Investigating the fall in teenage pregnancy rates in the UK from 1999 onwards using systematic review and natural experimental methods

Baxter, Andrew James (2021) Investigating the fall in teenage pregnancy rates in the UK from 1999 onwards using systematic review and natural experimental methods. PhD thesis, University of Glasgow.

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Teenage pregnancy is associated with numerous health risks, both to young women and to infants, and may contribute to entrenched social inequalities. Reducing high rates of teenage pregnancy may be an effective target for action to reduce inequalities. Between 1990 and 2016, UK countries saw relatively high rates of teenage pregnancy compared with other European high-income countries. A prominent intervention in response to these observations was England’s Teenage Pregnancy Strategy (henceforth referred to as the Strategy), which was launched in 1999 and cost £280m across 10 years of implementation. Across the Strategy period there was a 51% reduction in under-18 pregnancy rates between 1998 and 2014. The Strategy was hailed as a success and as a model for other countries to follow. However, researchers have questioned this conclusion of effectiveness. My analyses first examine the range of plausible hypothesised causes of the UK’s falling rates. I construct an initial causal tree of interventions and changes in social determinants presented in prominent sexual health literature and hypothesised to be causative of falling pregnancy rates. I use this tree to inform a systematic literature search of prior reviews of teenage pregnancy prevention. I synthesise the evidence presented of both the effectiveness of each cause and the exposure of the UK population using modified Bradford Hill criteria. I use this evidence to construct an updated causal tree. I present this causal tree as a summary of potentially testable causal pathways to determine the contribution of each to the observed falling rates in the UK. I then conduct an evaluation of the effect of the Strategy on teenage pregnancy rates. I use two natural experimental methods to address potential biases and triangulate between datasets, outcomes and methods. Using controlled interrupted time series models, I compare England under-18 pregnancy rates with Scotland and Wales from 1992-2016. Changes in trends in England at 1999 closely match those in Scotland (0.08 fewer pregnancies per 1000 women per year in England; -0.74 to 0.59) and Wales (0.14 more pregnancies per 1000 women per year in England; -0.48 to 0.76). In my second analysis, I use synthetic control models to construct predicted under-18 birth rate and under-20 pregnancy rate trends in England from data for 15 comparable countries. Across all models and sensitivity analyses, controls saw similarly falling teenage birth and pregnancy rates in the absence of the Strategy. I conclude that the Strategy had little or no effect on England’s teenage pregnancy rates. Future policy approaches to preventing teenage pregnancy should not rely on reproduction of the Strategy to achieve similar results. Further investigation should seek to understand the true causes of falling pregnancy rates. This thesis demonstrates the value of robust public health policy evaluation and the importance of achieving accurate estimates of the effects of a policy on its target outcomes.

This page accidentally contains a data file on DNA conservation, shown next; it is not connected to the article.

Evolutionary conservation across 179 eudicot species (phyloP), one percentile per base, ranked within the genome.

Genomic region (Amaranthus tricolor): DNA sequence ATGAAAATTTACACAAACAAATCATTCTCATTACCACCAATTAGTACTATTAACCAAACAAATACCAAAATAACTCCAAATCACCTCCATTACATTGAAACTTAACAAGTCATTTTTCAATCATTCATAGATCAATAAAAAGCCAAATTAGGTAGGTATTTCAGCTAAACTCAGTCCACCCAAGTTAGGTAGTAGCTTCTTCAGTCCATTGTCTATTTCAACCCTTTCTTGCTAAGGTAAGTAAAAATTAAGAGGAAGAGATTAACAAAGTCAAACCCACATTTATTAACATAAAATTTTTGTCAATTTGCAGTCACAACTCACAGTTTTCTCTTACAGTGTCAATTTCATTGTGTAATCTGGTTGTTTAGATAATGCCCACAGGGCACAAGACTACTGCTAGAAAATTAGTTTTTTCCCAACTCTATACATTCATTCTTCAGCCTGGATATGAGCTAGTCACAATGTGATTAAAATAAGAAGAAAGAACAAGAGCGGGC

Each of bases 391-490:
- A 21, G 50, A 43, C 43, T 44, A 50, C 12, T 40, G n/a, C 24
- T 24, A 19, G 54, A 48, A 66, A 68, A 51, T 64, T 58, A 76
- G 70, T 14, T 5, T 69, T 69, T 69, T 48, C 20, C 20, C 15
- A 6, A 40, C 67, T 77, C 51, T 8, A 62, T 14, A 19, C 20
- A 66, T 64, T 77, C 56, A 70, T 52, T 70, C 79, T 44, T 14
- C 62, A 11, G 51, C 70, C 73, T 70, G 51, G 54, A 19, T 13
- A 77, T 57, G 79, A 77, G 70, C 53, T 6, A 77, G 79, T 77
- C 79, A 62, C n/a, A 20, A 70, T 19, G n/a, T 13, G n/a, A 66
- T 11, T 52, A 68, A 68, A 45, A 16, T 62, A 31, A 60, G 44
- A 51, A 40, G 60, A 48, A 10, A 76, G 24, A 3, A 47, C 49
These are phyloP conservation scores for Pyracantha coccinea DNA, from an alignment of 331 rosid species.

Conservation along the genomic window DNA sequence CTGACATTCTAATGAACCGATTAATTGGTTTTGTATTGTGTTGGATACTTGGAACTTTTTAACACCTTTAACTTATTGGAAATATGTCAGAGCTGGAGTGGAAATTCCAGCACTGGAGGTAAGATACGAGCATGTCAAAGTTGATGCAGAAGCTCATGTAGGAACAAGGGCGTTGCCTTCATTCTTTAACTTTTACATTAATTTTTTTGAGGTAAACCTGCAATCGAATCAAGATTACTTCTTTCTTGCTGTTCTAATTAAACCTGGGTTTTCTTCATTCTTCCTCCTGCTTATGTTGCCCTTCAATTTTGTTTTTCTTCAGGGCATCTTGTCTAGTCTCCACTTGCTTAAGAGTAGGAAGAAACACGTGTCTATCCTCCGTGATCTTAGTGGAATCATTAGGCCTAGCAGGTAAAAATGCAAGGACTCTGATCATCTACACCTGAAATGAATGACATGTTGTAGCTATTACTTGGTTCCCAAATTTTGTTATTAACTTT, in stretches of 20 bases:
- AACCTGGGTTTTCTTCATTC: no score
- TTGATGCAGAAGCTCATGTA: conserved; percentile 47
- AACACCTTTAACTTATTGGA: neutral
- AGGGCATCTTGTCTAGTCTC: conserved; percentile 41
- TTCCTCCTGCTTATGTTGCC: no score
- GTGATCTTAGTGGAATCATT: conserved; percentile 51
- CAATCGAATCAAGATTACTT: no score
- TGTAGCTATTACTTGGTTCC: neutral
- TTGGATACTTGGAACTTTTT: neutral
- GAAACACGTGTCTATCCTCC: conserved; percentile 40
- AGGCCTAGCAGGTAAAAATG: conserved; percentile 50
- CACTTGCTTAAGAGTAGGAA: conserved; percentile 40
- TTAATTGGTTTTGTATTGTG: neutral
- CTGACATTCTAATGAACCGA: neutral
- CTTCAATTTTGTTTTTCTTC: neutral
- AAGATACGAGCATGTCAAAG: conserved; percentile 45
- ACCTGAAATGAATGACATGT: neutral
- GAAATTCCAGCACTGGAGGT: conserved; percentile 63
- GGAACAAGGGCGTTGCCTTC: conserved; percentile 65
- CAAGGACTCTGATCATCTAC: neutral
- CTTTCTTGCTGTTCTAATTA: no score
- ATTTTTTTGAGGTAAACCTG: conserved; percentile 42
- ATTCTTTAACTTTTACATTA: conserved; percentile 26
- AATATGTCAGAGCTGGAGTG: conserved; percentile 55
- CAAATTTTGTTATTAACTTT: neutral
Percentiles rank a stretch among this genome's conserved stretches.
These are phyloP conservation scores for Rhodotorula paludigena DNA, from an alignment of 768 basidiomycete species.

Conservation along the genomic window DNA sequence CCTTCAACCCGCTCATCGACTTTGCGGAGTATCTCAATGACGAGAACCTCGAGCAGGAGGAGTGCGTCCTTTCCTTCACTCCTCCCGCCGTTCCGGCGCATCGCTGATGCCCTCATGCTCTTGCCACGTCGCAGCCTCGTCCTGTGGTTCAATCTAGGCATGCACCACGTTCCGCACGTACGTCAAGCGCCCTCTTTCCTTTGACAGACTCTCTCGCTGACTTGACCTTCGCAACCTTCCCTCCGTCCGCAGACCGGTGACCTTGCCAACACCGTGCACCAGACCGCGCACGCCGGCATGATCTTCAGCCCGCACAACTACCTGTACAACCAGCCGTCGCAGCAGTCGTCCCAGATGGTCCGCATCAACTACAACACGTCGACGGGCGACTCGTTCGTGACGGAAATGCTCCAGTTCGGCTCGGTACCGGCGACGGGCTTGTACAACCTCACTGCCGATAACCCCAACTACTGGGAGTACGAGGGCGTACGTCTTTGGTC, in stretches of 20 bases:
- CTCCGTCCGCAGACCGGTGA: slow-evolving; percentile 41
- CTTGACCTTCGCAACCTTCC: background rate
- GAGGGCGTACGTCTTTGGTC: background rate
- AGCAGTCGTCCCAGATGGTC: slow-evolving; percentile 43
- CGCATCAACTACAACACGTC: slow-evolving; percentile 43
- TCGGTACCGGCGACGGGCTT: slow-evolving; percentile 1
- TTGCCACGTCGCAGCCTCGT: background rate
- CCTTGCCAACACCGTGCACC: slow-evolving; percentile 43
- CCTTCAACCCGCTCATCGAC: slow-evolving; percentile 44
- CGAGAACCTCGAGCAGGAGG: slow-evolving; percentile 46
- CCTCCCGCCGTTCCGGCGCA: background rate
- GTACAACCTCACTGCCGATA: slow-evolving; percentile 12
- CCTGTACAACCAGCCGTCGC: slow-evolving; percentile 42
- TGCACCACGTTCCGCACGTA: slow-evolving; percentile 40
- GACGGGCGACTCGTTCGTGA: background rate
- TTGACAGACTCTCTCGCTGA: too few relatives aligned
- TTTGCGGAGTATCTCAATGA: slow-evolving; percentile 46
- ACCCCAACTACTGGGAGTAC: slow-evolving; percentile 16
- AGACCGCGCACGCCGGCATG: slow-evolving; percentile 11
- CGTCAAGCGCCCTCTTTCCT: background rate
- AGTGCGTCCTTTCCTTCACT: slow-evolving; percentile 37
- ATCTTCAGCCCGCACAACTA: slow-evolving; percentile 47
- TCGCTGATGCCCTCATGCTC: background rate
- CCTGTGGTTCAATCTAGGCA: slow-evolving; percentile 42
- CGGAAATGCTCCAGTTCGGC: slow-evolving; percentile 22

Item Type: Thesis (PhD)
Qualification Level: Doctoral
Subjects: R Medicine > RA Public aspects of medicine
Colleges/Schools: College of Medical Veterinary and Life Sciences > School of Health & Wellbeing > MRC/CSO Unit
Supervisor's Name: Craig, Professor Peter and Dundas, Professor Ruth
Date of Award: 2021
Depositing User: Theses Team
Unique ID: glathesis:2021-82582
Copyright: Copyright of this thesis is held by the author.
Date Deposited: 06 Dec 2021 15:05
Last Modified: 17 Nov 2022 11:46
Thesis DOI: 10.5525/gla.thesis.82582
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